There are superficial and profound political parallels between the 1920s and 1990s. Latvia seemed to return to its chronic inter-war problem of many political parties and weak government coalitions. Electoral laws however, have been reformed to include a 5% barrier that limits the number of parties in parliament. The current parliament has only six parties (a record low). Coalitions continue to be weak and politics divisive, but within the expected range for a transition-stage country.
More troubling is Latvia's penchant for statist solutions. In the 1930s, a contributing factor to the authoritarian coup of 1934 was the political culture that stressed statist solutions. Although at present the government in Latvia continues to shrink, the 'strong man' and 'unified action' ideas have considerable popular support. Civil society remains as weak in the post- communist era as it was in the inter-war period.
The most striking demographic trend throughout the twentieth century in Latvia is that demographic swings have had 'external' roots. World War I bequeathed to the new state a demographic disaster in deaths and de-urbanization. World War II brought the 'repatriation' of the historic Baltic German community, the Holocaust to the historic Jewish community along with war deaths and considerable refugee flight to the West. The establishment of Soviet rule brought mass deportations, executions and the arrival of hundreds of thousands of Slavic workers for Soviet industrialization plans.
The demographic question touches upon parallels in minority rights. The greatest difference, of course, is that in the 1920s and 1930s Latvia was dominated by Latvians, but with many sizeable minority communities (Russians, Baltic Germans, Jews, Poles, Belorussians). Today, Latvia is much more dichotomous - Latvians outnumber the large, primarily Russian minority only by a very slight edge, constituting a total majority of 57%. Surprisingly, minority rights may be more protected today than in the past. In the 1920s and 1930s, as Latvia slid towards authoritarianism it also increasingly disregarded minority rights. Currently, the opposite trend is apparent. Latvia began the early 1990s by restricting minority rights, but has tenuously proceeded to mollify citizenship laws. The desire for EU membership is a particularly significant factor. On the one hand, the need to appease the EU encourages politically difficult solutions. On the other, future membership in the EU would diminish the role of ethnic politics generally.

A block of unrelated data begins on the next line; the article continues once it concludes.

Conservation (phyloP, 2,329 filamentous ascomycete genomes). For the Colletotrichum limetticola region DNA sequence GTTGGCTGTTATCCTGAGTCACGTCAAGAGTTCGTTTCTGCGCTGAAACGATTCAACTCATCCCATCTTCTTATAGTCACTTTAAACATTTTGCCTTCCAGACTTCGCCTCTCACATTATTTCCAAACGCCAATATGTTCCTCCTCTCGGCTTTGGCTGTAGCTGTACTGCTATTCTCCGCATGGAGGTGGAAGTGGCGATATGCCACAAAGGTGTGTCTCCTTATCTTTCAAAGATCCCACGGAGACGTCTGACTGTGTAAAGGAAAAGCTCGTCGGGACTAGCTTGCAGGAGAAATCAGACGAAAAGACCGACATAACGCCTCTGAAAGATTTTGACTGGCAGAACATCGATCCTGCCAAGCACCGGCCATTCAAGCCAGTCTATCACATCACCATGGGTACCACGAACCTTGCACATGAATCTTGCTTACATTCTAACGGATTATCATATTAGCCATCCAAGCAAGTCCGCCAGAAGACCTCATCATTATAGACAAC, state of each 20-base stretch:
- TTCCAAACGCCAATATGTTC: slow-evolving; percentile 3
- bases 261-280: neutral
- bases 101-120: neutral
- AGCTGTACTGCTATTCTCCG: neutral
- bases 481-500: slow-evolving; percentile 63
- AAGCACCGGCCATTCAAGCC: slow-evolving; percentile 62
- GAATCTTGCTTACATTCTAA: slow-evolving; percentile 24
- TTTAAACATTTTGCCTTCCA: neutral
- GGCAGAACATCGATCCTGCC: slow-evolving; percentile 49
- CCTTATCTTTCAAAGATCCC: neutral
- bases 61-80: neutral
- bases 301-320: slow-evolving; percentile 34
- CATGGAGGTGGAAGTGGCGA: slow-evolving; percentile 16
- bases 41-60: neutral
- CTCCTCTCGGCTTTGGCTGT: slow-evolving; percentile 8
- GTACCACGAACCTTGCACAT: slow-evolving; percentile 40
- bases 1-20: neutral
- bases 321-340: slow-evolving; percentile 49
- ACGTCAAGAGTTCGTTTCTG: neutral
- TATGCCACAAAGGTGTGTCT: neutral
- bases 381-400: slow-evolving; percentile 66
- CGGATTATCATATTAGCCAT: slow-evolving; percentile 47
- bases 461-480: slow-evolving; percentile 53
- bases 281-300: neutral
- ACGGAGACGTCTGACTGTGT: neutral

Finally, if the parallel question to the inter-war era is how is Latvia doing eight years after independence, the answer is elusive. In the 1990s, Latvia fortunately did not have to contend with the devastation, death and destruction of a calamitous war. Reconstruction in the 1920s entailed much more than in the 1990s. For this reason, Latvia in the 1990s is further along in democratization and economic reconstruction than in 1926. If, however, one considers the relative amount of improvement in those earlier years, it does begin to seem as if more was accomplished in the 1920s. The hoped-for parallel would be that, like in the inter-war years, Latvia enters its golden age roughly about eight years after independence.
Aldis Purs spoke at an EES Noon Discussion on November 17, 1999